Received date: June 11, 2017; Accepted date: July 17, 2017; Published date: July 21, 2017
Citation: Hafeez MU, Mun KT, Kamal H, Szigeti K (2017) Delusional Misidentification Syndrome with Response to Donepezil and Behavioral Intervention in a Patient with Dementia. J Aging Sci 5:181. doi:10.4172/2329-8847.1000181
Copyright: © 2017 Hafeez MU, et al. This is an open-access article distributed under the terms of the Creative Commons Attribution License, which permits unrestricted use, distribution, and reproduction in any medium, provided the original author and source are credited.
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Introduction: Delusional Misidentification Syndrome (DMS) encompasses a group of disorders in which a person persistently believes the identity of people, places, or objects are altered. Historically, described in psychotic disorders, DMS prevalence is 15.8% in Alzheimer's disease (AD) and 16.6% in dementia with Lewy bodies (DLB). We present a case of DMS in a patient with dementia that incorporates elements of mirrored self-misidentification and phantom boarder syndrome and therapeutic response to a combination of a behavioral intervention and donepezil.
Case: 75-year-old white female presented with a four months history of DMS and visual hallucinations. Patient perceived her own reflection in picture glass as an older lady who was trying to steal her "boyfriends." Her "boyfriends" were three pictures of soldiers in her apartment. MMSE was 27/30 (WORLD) and 23/30 (Serial 7s). MRI showed biparietal and right hippocampal atrophy. NPT showed impaired language, spatial abilities, memory, and executive control. She scored <1 percentile on category word fluency, judgement of line orientation, raw complex figures and Beery VMI. Patient was diagnosed with probable AD, using NINCDS-ADRDA and findings on neuropsychological testing (NPT) and MRI. DLB was excluded using McKeith's criteria. After a failed trial of risperidone, she received donepezil and family was instructed to remove photographs. MMSE stable with resolution of the mirrored selfmisidentification at 4 months follow up.
Conclusion: Patient's poor response to risperidone is consistent with previous studies suggesting limitations of antipsychotic treatment for psychotic symptoms in AD. Removal of potential symptom trigger along with an acetylcholinesterase inhibitor resulted in remission for up to 4 months. The potentiating effect of donepezil on the cholinergic component of the visuo-amygdaloid pathway/dorsal visual pathway may account for these changes.
Delusional misidentification syndrome; Dementia; Poserior cortical atrophy; Alzheimer's disease; Cholinesterase inhibitors
Delusional misidentification syndromes (DMS) encompass a group of delusional disorders in which patients persistently believe that people, places, objects, or events have somehow been altered. They are usually associated with schizophrenia spectrum, but also reported with organic disorders like dementias, epilepsy, traumatic brain injury, subarachnoid hemorrhage  and stroke . The prevalence in Alzheimer’s dementia (AD) and dementia with Lewy Bodies (DLB) is estimated at 16%, with the prevalence somewhat higher in DLB . We present a case that incorporated elements of mirrored selfmisidentification (delusion that one’s reflection in the mirror is another person) and phantom boarder (delusion that someone uninvited is living in one’s house), resolved with combination of behavioral intervention and donepezil.
Ms. H was a 75 year old female who presented with a four months history of visual hallucinations (VH) and DMS. She reported living in her apartment with 3 boyfriends and recently noticed an older woman trying to steal the boyfriends from her. Ms. H called the police several times because of the older woman. According to her daughter, the “boyfriends” were photographs of three soldiers, pictured from waist up (no legs visible in the pictures). Ms. H believed that those men lost their legs in a war. She carried those pictures around, believing they men couldn’t walk and needed her help. She acknowledged that they were photographs but believed that they had material bodies with certain needs. One of the pictures were of her late husband in his youth but patient didn’t acknowledge it. Ms. H also reported that she could see the reflection of the older woman trying to climb onto her boyfriends which was in fact her own reflection in the glass of picture frames. She claimed that old woman in reflection always wore the same jewelry and clothes as her which she must had stolen from her as well.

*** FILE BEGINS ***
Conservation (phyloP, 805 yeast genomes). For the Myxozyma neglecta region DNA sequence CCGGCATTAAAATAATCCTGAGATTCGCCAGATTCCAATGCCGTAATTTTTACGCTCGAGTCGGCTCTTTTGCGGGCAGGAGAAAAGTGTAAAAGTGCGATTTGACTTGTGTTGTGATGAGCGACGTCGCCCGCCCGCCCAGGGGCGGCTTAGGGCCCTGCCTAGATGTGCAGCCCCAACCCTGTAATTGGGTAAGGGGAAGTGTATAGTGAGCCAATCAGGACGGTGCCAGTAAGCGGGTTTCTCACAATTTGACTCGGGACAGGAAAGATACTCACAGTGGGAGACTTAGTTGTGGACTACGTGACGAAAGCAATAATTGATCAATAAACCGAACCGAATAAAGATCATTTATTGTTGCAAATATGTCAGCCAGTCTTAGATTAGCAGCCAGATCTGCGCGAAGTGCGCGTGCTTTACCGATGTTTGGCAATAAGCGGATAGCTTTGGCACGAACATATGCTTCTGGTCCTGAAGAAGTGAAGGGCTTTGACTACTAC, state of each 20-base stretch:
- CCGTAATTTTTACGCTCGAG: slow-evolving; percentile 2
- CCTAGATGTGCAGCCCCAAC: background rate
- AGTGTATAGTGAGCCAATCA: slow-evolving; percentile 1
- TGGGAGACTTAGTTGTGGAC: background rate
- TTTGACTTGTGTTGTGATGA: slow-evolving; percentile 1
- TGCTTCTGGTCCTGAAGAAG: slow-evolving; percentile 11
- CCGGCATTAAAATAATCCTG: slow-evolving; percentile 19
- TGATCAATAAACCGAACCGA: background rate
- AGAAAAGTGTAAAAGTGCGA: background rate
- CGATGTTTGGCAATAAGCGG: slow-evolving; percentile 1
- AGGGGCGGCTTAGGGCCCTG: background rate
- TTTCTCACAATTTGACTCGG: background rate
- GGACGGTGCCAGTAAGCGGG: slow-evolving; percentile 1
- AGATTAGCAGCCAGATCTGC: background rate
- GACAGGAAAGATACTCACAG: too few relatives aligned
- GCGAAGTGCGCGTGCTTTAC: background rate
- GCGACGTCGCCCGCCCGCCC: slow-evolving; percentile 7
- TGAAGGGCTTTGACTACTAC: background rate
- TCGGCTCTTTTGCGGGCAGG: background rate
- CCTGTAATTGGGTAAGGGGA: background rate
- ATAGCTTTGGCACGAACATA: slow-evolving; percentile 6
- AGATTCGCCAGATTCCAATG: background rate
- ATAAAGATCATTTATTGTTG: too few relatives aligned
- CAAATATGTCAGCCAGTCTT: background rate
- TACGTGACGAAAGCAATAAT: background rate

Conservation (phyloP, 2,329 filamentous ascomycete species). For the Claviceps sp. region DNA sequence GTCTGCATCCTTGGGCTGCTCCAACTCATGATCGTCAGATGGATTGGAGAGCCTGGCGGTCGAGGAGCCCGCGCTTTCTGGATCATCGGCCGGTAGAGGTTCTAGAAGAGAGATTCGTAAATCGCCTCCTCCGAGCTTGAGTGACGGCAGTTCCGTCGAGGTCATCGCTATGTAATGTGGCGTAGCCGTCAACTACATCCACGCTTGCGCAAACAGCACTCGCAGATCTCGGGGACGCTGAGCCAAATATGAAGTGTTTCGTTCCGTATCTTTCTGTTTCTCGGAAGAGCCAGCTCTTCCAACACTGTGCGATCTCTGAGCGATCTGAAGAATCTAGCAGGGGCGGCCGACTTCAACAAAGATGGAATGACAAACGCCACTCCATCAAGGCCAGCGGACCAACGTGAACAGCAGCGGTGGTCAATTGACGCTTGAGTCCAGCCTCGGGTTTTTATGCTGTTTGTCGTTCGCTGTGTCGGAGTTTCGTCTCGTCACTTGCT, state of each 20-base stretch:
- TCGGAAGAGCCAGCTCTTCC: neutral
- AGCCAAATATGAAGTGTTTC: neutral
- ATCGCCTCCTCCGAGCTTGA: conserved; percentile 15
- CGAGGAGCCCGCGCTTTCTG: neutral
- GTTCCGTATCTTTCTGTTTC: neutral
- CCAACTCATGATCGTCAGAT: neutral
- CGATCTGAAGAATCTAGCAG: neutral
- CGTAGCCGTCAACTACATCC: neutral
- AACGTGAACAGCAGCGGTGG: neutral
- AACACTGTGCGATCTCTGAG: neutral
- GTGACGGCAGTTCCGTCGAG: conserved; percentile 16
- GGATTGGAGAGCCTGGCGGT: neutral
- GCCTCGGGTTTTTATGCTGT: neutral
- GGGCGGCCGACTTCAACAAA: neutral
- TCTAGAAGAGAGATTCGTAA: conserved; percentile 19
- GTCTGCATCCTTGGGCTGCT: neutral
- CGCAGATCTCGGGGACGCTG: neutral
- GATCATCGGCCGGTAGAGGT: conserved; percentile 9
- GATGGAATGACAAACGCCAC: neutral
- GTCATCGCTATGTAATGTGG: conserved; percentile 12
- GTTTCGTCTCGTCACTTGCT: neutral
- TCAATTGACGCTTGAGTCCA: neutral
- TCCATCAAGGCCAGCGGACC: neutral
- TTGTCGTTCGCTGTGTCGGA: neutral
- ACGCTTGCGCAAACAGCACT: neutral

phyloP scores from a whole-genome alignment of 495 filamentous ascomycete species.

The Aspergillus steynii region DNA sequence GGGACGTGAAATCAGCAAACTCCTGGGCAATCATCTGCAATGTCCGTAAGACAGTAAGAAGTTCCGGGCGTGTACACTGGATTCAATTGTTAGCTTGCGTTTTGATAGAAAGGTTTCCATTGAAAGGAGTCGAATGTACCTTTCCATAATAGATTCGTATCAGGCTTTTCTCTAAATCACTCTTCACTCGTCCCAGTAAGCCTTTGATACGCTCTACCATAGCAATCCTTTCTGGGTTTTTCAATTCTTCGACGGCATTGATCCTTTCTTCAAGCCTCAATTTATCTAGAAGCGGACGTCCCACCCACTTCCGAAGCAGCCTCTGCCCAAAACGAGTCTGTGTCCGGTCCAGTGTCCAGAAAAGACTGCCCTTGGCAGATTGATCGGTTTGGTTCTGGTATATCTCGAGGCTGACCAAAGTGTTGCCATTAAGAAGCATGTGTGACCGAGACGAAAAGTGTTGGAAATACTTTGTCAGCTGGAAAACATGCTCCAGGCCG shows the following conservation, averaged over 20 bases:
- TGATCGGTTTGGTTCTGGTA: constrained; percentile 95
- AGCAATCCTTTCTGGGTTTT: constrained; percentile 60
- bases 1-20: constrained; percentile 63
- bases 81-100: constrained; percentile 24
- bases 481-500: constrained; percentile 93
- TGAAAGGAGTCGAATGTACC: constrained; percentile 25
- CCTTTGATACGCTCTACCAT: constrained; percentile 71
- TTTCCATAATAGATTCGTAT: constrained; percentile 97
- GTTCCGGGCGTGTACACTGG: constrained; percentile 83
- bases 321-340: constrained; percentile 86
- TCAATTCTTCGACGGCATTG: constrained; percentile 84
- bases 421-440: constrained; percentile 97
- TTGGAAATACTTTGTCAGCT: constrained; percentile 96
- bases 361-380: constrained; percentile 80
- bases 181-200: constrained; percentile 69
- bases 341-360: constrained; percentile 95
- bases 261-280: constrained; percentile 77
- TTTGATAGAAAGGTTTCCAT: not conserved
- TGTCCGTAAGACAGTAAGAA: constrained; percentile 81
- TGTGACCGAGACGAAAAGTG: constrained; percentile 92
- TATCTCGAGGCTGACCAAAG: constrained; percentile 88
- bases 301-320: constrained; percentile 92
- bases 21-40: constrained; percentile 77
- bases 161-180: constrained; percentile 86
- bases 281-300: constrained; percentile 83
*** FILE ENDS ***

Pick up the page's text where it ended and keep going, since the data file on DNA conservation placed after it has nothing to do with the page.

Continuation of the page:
She scored 27 on MMSE WORLD and 23 with Serial 7s. Neuropsychological testing (NPT) showed impaired language, spatial abilities, immediate memory and executive control (Table 1). Dalyed recall was borderline abnormal. MRI showed bi-parietal, occipital and right hippocampal atrophy (Figures 1-3). She presented to us after a failed trial of risperidone. Given that her presentation and workup was more consistent with AD, she was started on donepezil 5 mg, titrated to 10 mg/day. The family was also instructed to put the photographs away to remove the presumed trigger.
|Cognitive Test||Description||(Raw scores & Interpretation)||Percentiles adjusted for age||Percentiles adjusted for age, sex & Education||Interpretation|
|MMSE||Used as baseline to assess general cognitive ability||World 27, serial seven 23||-||-||-|
|NAART IQ||Estimated premorbid intelligence||110||-||-||High Average|
|Boston naming test||Confrontational word retrieval||46||5||-||Borderline|
|CIFA letter word fluency||Language and academic skills||26||42||58||Normal|
|CIFA category word fluency||Language and academic skills||21||1||1||Defect|
|Beery Developmental test of visual-motor integration||Visual-motor construction & Integration||18||1||-||Defect|
|Clock drawing test||Visual-motor construction, visual-motor planning and organization||-||-||-||-|
|Benton judgement of
line orientaion test
|Line and angle discrimintaion||0||<1||-||Defect|
|Benton facial recognition test||Facial recgonition, Capgras-like visual decomposition of face||17||-||-||Defect|
|Rey complex figure copy||Visual-motor construction and Organization||5||<1||<1||Defect|